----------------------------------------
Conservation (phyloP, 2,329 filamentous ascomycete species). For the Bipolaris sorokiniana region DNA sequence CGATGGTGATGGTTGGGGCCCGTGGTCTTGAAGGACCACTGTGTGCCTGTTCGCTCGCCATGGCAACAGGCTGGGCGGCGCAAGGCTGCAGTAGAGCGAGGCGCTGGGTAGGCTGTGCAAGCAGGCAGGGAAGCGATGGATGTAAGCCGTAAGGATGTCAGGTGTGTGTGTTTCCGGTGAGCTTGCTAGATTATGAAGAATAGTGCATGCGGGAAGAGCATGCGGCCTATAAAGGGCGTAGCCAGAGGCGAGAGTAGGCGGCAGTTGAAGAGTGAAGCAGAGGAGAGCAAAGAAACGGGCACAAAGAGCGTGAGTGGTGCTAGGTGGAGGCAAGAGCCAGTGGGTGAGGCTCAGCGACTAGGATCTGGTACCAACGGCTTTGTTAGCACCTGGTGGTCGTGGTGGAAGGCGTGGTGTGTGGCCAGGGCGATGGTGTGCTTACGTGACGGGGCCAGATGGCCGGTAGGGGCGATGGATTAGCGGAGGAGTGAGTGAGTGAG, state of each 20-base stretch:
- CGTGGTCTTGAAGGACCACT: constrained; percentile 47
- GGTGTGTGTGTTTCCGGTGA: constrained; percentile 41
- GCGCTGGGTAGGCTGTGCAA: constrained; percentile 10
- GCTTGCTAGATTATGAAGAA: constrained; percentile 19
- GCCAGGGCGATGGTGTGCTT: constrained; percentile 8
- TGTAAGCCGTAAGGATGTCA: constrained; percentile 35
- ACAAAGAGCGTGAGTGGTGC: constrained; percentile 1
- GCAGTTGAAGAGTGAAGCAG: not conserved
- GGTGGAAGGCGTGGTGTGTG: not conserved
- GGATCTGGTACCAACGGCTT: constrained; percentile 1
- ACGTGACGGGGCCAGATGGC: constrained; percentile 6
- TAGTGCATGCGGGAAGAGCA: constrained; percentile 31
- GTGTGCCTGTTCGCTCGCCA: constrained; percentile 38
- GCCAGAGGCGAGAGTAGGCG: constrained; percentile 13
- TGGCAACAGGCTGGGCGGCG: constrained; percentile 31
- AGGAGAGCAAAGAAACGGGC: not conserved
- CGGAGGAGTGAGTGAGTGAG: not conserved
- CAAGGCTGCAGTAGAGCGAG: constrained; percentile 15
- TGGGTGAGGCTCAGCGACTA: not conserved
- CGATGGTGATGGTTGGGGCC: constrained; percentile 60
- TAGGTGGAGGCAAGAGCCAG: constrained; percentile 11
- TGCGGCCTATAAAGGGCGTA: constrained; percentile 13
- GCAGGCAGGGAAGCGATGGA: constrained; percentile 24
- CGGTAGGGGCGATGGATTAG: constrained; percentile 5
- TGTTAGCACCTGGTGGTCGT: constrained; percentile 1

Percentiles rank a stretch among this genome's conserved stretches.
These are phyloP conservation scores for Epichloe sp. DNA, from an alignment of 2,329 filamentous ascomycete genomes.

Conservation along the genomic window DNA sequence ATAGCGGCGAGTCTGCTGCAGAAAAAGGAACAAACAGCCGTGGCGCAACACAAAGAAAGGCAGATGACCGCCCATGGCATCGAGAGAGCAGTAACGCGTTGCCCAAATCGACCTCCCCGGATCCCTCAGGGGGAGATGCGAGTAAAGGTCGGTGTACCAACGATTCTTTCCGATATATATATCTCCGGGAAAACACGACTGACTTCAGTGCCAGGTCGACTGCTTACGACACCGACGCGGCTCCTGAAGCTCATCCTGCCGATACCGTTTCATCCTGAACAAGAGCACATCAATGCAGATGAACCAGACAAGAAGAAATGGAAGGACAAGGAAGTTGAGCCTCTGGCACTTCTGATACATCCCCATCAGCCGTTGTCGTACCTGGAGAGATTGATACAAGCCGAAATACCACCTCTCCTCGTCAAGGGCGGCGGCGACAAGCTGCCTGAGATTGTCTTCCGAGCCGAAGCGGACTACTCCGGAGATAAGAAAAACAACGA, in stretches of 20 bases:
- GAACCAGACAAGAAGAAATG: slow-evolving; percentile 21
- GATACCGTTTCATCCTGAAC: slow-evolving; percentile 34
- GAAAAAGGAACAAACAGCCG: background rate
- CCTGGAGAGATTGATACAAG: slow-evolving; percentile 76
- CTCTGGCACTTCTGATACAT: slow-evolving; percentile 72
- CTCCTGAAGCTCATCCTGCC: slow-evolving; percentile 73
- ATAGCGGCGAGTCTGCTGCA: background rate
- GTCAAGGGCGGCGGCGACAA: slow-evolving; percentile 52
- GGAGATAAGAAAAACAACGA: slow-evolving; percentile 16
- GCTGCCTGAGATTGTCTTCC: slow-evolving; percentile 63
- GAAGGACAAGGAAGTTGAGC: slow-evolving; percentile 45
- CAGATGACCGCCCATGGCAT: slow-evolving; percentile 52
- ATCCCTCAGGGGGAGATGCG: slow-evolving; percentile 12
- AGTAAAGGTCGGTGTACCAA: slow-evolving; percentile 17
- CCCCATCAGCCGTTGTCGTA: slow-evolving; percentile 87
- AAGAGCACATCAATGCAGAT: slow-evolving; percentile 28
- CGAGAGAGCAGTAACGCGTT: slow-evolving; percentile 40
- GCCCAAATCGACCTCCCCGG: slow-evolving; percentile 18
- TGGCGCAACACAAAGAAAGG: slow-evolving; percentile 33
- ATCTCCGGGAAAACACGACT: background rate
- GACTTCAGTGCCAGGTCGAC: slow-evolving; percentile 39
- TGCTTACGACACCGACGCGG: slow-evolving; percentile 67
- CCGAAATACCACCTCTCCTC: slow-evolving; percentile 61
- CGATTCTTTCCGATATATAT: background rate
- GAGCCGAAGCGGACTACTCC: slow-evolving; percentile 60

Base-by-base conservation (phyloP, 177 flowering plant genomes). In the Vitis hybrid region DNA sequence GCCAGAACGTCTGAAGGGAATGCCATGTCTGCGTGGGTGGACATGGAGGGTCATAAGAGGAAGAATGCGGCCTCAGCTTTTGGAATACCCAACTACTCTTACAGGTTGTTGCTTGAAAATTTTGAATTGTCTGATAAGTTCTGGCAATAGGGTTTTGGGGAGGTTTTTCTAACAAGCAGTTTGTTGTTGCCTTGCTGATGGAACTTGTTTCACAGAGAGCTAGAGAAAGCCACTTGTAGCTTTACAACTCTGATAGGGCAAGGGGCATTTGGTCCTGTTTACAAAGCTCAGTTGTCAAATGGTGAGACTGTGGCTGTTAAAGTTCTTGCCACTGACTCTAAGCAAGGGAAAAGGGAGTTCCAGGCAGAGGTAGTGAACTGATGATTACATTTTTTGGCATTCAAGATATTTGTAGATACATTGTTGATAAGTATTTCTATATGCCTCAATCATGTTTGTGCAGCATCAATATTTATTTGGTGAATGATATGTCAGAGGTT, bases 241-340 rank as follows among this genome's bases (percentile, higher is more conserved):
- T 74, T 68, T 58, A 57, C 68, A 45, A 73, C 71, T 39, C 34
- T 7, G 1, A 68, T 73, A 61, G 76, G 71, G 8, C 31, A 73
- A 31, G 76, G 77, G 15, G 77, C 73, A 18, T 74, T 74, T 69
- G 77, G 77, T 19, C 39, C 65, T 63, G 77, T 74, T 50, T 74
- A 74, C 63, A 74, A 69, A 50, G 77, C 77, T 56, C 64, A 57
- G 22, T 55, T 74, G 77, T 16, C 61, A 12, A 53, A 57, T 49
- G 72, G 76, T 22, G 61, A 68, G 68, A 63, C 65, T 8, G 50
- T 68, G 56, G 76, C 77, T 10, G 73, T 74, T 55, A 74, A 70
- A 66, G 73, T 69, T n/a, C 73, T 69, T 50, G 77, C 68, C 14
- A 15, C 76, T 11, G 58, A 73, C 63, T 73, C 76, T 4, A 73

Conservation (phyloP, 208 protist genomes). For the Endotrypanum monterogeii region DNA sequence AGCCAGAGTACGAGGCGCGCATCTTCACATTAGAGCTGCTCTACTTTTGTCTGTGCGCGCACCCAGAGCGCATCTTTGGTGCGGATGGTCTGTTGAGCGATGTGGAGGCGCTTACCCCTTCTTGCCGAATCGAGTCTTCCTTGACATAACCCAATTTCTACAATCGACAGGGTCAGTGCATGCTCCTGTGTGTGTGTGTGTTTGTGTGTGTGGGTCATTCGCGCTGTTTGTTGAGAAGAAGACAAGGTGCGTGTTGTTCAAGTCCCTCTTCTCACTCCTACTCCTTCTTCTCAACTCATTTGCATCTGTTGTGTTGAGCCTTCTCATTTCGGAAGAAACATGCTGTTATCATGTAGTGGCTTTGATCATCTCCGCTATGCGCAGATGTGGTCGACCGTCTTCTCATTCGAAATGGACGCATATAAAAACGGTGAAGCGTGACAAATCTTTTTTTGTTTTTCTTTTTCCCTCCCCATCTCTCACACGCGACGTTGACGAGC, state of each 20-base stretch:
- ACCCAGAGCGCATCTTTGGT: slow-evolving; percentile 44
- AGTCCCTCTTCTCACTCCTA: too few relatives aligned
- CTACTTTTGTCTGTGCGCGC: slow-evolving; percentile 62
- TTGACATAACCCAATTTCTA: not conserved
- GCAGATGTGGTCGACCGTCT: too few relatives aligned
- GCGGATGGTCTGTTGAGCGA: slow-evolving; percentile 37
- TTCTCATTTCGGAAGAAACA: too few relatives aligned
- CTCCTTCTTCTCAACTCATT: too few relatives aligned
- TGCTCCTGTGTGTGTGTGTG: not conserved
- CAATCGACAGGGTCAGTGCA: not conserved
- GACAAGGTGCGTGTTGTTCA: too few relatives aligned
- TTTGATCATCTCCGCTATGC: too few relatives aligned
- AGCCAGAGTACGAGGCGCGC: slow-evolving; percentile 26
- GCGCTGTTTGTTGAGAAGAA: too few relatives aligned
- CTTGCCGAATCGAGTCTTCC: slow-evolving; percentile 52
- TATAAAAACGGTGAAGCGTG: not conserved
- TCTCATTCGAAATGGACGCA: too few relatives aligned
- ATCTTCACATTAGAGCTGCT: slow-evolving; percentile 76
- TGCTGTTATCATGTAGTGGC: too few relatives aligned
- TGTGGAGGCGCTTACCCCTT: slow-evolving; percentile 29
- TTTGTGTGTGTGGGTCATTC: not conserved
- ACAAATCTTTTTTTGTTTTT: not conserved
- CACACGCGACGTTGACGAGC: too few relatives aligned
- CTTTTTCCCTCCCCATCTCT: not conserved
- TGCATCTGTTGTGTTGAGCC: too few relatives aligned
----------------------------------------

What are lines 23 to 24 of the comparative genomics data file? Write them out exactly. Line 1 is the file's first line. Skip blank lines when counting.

- TGCGGCCTATAAAGGGCGTA: constrained; percentile 13
- GCAGGCAGGGAAGCGATGGA: constrained; percentile 24